It’s been five months since I was elected as a councillor for Barnhill ward in the London Borough of Hillingdon, and so far the experience has been rewarding as well as frustrating. Talk to a young person in politics and you’ll most likely find a trend in what they tell you. We’re wanted when there’s leaflets to get out or voter ID to collect. But every now and then you might find that someone has seen potential in you; they want to champion and support you in what can be a very toxic environment. I was thrilled when local party members selected me to be one of their three candidates in the ward. The thrill didn’t last long, though, before other barriers came up.
When I developed depression last winter, every part of me wanted to withdraw as a candidate for the local elections. I had lost all interest in everything I’d ever been passionate about, and I was convinced that I wouldn’t be able to cope with the pressure and workload required. But it was people within the Labour Party family that kept me going, who allowed me to find the drive inside me that I had lost. They dragged me to Labour group meetings when I wanted nothing more than to get into bed and sleep the days away. They encouraged me to go out door-knocking, to keep pushing forward, to find something that was so much a part of who I was that a deficiency of serotonin in my brain wasn’t enough to counter.
When I became a member of the Hillingdon Labour group, I was showered with support and camaraderie from my fellow Labour councillors. That enabled me to stand up in the first proper council meeting of the year and propose a motion that I would speak to for five minutes – something I thought would be impossible six months earlier.
Although I’ve received nothing but warm comments and support from many, there has been hostility from a few. On both occasions that I have spoken in the council chamber, I’ve been accused of treating it like a students’ union. It’s a comment that I doubt would be made to some of my older colleagues, being nothing more than a dig at my age and inexperience when I dare to speak up and out about issues that affect residents in Hillingdon.
At the last council meeting I seconded a motion requesting the council leadership to receive a report on the impact that the changes to the state pension age are having on 1950s-born women. I was accused by the cabinet member of treating the council chamber as a students’ union and “trying to be a parliamentarian” for adding my voice to what is typically a national issue. Clearly the Hillingdon Conservative administration doesn’t think that thousands of Hillingdon women living in poverty is an issue worth caring about. But when they themselves have raised issues not related to Hillingdon such as a second runway at Gatwick, they were all too happy to debate national issues.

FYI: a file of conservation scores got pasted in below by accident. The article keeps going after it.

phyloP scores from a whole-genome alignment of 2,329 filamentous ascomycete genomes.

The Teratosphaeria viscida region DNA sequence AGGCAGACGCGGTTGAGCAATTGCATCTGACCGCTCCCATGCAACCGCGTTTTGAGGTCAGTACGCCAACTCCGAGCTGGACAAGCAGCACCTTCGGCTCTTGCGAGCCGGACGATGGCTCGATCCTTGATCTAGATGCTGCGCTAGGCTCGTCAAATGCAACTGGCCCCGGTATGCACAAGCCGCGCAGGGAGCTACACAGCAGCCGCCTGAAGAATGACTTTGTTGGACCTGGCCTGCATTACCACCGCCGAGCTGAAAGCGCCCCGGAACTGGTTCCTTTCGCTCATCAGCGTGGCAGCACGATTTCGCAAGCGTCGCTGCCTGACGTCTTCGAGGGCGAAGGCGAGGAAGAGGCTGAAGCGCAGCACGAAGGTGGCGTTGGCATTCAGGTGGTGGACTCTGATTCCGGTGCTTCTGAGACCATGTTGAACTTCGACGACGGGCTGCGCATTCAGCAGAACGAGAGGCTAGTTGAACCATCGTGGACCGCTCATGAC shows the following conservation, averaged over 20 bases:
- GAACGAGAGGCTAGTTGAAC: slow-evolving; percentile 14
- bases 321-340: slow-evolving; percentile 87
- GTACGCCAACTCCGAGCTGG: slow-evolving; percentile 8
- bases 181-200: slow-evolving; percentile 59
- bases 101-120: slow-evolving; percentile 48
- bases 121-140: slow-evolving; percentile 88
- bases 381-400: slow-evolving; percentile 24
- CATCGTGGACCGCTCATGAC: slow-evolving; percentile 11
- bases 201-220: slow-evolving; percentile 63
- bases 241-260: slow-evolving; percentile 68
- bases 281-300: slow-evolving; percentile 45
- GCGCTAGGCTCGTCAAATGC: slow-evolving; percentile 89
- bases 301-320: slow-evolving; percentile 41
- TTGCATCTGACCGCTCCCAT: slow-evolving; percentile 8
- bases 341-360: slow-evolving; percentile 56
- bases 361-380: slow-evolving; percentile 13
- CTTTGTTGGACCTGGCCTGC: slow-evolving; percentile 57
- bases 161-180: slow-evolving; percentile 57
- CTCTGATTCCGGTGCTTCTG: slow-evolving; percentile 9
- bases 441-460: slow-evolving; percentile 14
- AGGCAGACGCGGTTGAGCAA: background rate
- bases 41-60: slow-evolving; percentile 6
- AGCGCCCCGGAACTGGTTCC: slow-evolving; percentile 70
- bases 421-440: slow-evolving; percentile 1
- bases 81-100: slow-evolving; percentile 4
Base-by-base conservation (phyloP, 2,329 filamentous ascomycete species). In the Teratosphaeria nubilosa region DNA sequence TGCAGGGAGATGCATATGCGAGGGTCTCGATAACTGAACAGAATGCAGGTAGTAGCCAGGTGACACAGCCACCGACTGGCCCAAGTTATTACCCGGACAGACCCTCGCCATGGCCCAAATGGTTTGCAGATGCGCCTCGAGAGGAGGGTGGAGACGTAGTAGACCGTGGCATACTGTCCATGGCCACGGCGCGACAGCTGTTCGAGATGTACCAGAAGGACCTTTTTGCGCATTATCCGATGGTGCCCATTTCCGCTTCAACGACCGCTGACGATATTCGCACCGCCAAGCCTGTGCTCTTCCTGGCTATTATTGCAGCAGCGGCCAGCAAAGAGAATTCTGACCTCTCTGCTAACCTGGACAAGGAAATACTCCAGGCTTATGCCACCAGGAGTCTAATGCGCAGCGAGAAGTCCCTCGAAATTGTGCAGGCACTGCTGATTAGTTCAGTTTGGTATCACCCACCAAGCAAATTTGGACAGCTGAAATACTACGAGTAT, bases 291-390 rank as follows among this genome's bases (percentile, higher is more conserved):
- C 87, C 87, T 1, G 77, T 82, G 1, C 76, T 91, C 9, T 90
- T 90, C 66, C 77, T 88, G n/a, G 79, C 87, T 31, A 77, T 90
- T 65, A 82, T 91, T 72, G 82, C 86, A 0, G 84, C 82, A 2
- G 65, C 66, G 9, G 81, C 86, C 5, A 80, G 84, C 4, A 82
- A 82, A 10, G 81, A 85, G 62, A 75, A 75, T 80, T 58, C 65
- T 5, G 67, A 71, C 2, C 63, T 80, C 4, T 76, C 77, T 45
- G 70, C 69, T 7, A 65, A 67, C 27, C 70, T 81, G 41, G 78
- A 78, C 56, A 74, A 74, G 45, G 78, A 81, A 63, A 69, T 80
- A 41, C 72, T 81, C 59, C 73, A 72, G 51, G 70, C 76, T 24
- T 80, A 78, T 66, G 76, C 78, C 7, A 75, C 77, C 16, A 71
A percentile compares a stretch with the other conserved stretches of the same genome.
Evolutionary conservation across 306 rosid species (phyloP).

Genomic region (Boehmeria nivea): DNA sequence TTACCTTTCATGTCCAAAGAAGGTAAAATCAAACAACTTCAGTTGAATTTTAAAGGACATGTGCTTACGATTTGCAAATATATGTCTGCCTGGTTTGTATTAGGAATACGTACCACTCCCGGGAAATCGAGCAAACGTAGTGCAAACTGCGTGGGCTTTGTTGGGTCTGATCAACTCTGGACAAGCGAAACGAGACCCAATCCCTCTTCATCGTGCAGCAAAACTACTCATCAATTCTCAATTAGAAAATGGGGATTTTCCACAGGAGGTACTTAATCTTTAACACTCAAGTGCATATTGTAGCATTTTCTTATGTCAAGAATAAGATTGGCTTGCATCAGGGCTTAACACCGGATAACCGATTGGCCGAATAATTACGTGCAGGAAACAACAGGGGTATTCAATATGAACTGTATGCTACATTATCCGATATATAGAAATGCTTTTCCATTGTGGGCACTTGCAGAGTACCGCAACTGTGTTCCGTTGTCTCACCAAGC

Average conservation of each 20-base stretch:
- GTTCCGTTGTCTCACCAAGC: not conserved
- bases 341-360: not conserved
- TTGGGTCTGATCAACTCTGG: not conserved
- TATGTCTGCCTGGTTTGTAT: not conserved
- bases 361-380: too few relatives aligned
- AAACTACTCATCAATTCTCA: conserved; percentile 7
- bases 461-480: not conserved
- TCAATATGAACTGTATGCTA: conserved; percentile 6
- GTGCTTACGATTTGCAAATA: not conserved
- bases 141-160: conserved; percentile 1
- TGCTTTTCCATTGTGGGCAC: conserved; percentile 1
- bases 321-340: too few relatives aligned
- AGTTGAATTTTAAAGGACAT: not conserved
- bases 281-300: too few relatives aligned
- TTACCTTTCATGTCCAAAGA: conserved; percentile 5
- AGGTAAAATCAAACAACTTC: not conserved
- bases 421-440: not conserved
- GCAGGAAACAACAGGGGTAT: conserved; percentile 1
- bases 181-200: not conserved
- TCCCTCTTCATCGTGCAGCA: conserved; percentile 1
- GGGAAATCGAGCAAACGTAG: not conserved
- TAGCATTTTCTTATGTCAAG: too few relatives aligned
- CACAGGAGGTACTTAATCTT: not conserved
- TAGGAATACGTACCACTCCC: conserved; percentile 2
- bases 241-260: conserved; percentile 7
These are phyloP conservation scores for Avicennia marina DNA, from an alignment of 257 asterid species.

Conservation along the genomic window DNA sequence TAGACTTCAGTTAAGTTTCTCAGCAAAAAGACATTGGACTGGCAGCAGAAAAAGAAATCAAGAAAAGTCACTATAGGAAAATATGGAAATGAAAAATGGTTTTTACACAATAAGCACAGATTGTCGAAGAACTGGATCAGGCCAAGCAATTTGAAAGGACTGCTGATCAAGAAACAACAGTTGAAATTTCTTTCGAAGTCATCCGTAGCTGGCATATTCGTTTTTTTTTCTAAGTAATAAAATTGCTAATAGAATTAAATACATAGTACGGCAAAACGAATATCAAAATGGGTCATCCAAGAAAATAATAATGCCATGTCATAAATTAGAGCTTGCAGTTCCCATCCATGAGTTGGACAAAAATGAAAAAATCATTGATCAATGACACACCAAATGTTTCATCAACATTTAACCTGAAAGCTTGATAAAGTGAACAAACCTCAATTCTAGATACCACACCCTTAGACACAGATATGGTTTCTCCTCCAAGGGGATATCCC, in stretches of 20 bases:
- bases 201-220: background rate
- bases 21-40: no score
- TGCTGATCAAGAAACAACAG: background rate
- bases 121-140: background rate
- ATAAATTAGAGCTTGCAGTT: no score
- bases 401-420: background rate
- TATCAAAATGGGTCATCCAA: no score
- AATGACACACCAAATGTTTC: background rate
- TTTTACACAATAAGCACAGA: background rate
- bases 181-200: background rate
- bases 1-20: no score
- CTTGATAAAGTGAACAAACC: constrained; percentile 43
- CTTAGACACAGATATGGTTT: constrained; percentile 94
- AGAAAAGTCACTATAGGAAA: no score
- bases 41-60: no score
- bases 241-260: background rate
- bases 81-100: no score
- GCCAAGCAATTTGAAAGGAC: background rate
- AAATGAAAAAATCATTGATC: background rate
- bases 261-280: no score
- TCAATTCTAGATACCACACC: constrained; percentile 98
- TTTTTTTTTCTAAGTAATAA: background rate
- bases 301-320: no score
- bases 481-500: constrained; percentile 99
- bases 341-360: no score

Our Labour group leader quickly retorted by saying he had “always found Student Union debates to be far more civilised [than Hillingdon debates]” and encouraged the Conservatives to go along and watch one. It is this type of support that comes from being a member of the Hillingdon Labour group that has given me more confidence in my voice and belief that I should use it. I’m not scared of or intimidated by the Hillingdon Conservative cabinet and I won’t succumb to their attempts to put me down. I have faced worse than their most damning insult and if they think they can mock me into silence, they are gravely mistaken.
By far the most rewarding and meaningful part of being a councillor is the casework. It may sound dull, but this is where you really are changing the lives of the people that you represent. I have submitted hundreds of ‘member enquiries’ since being elected, and I’m trying to provide a strong voice for the residents I represent. I was also made the Labour group press officer and have discovered the wonders of local media. I have particularly taken great delight in highlighting the actions of this Conservative administration in Hillingdon – the fight for victory in 2022 started on May 4th.
What I may lack in experience, I more than make up for with passion and energy, a fire in my belly so strong that it’ll take more than a Tory council cabinet member to put out. I have 43 months left to help some of the poorest and most vulnerable people in our local area – and that’s what I’ll continue to do.
Kerri Prince is a Hillingdon councillor and works in Parliament.